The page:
Women of the Arab Spring fight back

Published: January 11, 2012

The writer is a Bangladeshi-born Washington-based author of the blog, Anushay’s Point. She is a columnist at Forbes Woman, The Huffington Post, Ms Magazine and can be followed on Twitter @AnushaysPoint

The Arab Spring has gotten off to a bloody start in 2012 with clashes in Syria increasingly getting more violent amidst allegations of massacres. Two weeks ago, ongoing violence between the military and civilian populations in Egypt triggered women in Cairo to mobilise around aggression that began to specially target women.

The horrifying images of just how brutal the military can be towards women went viral. The video showing military police dragging a woman wearing a hijab through the street, beating her senseless, then stomping on her stomach, her bright blue bra exposed as she lay motionless on the street defines the struggle of the Egyptian people. Protesters held up signs with her images, chanting warnings such as, “This is the army that is protecting us!”

Several hundred women kicked off a ‘Million Woman’ march to expose the military’s sexual violence against female demonstrators. Protesters held up pictures of women, elderly people and teenagers who had been beaten up by the police, demanding a regime change. Many men even formed a protective circle around female marchers so that they would not be assaulted.

Their efforts to raise awareness of what was happening to civilians on the ground in Egypt, as the country struggles to cultivate a post-Mubarak era, prompted condemnations from the US Secretary of State, Hillary Clinton, until the Egyptian military finally accepted responsibility and apologised.

There is a reason why Time Magazine picked the protester as its Person of the Year, and there is a reason why that image is that of a woman. Since the Arab Spring, it has been women, from Iran to Saudi Arabia to Egypt, who have not only been on the frontlines of the protests, demanding more rights, but also shaping their country’s revolutions.

The problem is not with getting women on the streets during these times of passionate protests, but keeping them there. It is after the euphoria fades, after the dictator is placed in custody when the political blueprint of a country is being determined that women are nowhere to be heard.

We repeatedly see this. From Bangladesh’s War of Independence, to Iran in 1979, to Libya, and all over the Middle East today, where are the women when it comes to forming the new government? What Egyptian women are showing us today is truly revolutionary because they are refusing to be sidelined in determining the future of their country. They were and are a part of Egypt’s revolution. Social media and the Internet are women’s weapons to ensure their voices will not be silenced.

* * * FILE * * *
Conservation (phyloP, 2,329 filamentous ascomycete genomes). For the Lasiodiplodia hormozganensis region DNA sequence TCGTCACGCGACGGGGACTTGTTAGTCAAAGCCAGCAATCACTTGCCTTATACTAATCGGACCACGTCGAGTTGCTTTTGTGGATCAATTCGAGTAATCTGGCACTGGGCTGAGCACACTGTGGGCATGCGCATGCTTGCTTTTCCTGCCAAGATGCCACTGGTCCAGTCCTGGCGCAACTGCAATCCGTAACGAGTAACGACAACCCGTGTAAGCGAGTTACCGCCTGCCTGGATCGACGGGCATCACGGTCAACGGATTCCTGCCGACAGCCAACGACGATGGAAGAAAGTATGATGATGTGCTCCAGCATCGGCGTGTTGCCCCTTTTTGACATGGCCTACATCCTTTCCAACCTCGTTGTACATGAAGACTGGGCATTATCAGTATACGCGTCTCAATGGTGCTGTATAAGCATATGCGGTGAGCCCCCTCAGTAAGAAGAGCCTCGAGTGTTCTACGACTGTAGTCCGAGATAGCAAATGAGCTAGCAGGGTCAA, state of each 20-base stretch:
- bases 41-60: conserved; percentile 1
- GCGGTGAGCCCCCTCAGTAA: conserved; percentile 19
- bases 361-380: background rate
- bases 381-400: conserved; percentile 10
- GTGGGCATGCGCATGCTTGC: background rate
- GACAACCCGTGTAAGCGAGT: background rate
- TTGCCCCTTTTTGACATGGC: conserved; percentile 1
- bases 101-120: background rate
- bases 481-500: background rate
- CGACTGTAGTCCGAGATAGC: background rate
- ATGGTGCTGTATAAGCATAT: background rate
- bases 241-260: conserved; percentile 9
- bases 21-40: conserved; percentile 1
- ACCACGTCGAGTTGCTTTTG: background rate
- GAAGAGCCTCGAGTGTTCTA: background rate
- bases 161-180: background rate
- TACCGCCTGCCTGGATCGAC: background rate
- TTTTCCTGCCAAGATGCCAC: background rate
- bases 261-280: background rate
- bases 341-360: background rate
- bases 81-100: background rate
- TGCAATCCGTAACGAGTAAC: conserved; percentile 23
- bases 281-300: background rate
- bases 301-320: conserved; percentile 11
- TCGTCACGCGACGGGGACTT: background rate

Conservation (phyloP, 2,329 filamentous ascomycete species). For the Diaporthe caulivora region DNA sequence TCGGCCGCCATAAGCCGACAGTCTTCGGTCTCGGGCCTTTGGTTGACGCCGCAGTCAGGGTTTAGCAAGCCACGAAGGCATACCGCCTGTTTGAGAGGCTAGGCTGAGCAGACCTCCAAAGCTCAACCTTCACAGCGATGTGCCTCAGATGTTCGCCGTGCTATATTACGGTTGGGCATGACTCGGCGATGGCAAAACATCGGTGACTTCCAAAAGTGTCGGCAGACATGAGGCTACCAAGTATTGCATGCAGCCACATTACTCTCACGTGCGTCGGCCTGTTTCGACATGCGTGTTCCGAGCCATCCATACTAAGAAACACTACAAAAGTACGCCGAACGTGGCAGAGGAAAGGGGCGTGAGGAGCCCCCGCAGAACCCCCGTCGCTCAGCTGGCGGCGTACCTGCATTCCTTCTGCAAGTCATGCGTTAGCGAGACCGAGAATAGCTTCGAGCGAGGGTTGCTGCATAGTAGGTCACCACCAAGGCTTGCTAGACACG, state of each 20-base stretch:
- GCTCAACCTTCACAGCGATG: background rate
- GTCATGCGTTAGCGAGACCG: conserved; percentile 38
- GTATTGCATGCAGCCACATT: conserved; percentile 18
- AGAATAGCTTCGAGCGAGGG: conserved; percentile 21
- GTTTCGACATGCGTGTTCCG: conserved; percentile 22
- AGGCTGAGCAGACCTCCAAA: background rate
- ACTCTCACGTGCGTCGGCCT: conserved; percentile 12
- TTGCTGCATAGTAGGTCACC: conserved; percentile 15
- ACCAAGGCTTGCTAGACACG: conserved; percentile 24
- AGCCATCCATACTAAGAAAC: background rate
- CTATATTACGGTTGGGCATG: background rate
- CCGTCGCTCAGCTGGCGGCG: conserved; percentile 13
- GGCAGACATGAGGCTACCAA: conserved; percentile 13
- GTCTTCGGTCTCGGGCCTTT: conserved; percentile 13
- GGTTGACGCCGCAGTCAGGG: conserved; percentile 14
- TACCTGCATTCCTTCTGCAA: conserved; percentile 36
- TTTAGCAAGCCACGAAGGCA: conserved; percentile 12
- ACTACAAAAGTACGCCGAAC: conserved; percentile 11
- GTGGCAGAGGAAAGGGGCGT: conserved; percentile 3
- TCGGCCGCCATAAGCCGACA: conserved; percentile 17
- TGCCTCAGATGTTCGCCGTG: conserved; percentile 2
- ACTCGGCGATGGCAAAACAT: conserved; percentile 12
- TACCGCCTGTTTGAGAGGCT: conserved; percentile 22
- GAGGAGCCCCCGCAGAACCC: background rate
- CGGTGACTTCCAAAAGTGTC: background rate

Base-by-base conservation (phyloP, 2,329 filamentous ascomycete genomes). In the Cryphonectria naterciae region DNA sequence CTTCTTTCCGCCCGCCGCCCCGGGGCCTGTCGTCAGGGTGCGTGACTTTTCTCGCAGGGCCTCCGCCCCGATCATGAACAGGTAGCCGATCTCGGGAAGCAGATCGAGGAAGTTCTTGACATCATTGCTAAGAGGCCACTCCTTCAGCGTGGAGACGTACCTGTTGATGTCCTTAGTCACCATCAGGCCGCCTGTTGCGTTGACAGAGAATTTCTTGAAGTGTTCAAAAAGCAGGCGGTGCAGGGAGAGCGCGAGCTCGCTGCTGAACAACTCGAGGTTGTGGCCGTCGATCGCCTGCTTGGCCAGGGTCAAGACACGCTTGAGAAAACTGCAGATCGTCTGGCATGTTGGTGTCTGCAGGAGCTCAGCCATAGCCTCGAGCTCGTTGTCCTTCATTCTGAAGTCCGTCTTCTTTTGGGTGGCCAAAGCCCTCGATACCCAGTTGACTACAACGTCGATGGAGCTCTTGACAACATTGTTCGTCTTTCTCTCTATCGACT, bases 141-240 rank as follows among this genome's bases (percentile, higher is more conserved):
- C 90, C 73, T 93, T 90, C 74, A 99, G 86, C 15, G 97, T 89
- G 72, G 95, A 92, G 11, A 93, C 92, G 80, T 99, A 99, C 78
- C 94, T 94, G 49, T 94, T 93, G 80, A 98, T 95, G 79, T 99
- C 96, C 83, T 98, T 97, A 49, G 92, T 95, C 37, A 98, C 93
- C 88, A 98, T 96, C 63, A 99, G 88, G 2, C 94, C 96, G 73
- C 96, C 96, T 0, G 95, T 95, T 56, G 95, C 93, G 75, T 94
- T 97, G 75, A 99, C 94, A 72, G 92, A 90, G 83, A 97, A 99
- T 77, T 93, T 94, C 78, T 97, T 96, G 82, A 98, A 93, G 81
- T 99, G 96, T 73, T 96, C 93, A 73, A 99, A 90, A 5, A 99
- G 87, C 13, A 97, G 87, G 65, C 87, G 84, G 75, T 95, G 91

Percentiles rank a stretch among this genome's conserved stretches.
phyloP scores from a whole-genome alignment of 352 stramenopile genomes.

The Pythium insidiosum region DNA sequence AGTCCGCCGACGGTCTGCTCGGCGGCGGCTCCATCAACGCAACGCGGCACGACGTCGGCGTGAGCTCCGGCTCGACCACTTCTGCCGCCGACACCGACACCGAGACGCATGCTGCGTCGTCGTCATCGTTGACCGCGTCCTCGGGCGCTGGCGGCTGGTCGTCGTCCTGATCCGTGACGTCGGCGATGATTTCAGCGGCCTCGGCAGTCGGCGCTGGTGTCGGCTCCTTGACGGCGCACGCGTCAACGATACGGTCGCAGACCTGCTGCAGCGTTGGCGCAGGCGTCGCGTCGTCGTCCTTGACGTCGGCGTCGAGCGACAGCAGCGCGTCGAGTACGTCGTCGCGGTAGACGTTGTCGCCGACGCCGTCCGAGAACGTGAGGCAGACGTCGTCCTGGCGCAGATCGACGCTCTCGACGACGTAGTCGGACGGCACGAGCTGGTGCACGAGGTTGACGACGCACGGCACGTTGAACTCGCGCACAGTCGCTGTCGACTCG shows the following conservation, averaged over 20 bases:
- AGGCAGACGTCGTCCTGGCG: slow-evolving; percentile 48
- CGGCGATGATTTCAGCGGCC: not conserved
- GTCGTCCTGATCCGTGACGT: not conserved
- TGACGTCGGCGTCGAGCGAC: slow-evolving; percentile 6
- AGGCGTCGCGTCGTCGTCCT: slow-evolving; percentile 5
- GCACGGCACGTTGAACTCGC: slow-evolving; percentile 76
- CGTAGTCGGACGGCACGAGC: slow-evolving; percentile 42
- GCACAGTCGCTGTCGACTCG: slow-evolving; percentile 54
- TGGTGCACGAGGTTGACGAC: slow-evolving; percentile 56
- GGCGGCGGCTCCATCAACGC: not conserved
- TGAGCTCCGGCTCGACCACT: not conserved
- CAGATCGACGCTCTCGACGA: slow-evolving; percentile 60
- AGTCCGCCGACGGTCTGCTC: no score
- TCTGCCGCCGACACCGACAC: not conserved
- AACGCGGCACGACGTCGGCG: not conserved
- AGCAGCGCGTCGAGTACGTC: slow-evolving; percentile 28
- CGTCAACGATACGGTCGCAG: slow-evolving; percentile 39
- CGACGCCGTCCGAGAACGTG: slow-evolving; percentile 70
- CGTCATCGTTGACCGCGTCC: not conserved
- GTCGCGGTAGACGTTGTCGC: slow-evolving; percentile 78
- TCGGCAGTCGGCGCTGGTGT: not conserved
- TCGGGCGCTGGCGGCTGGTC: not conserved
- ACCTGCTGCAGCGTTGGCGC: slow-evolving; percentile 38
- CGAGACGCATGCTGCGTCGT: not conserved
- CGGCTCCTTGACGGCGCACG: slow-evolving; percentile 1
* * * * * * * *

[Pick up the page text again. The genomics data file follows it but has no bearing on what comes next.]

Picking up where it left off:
If the image of the woman in her blue bra being stomped senseless on the streets of Cairo shows us anything it is that this revolution is being televised, and the world is watching. Egyptian women are showing us that without women, and without women’s rights, no country can become a real democracy.

Published in The Express Tribune, January 12th, 2012.

Reader Comments (7)

  • SalSal
    Jan 12, 2012 - 12:05AM

    You know what’s the most annoying and pathetic and degrading part? People started referring to that woman as the ‘Blue Bra Girl’. REALLY???!!! how disgusting !!

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  • S A
    Jan 12, 2012 - 12:18AM

    Yeah, the Arab spring movement was women geared!

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  • raheel
    Jan 12, 2012 - 2:32AM

    First of all all Muslim countries should put-off the label of Islam as they are doing nothing in accordance with it and Secondly now they should learn how to respect Women and accept them as individuals..!!!

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  • Mj
    Jan 12, 2012 - 2:56AM

    Do not forget to mention the heartening news of women fighting back.

    Egyptian women cane Salafi vigilantes after beauty salon swoop

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  • Zoon
    Jan 12, 2012 - 11:57AM

    Just placing all countries where Islam is relevant in the public sphere in one category is a bit uncalled for, if you had traveled to Iran you’d know that the only difference between Irani and American women is that the former wear a scarf. otherwise they are free to work, represent their nation on the international platform etc
    Iranian women were a part of the Revolution in 1979.

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  • Abhi
    Jan 12, 2012 - 2:11PM

    @zoon
    I have seen photograph of Iran’s football team and I have seen them playing volleyball. If you are telling that women in Iran are as free as USA, it is a big joke.

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  • Kafka
    Jan 12, 2012 - 4:52PM

    NATO jumped into action to provide cover to Libyan rebels. Why is it deaf to the cries of Syrian people??

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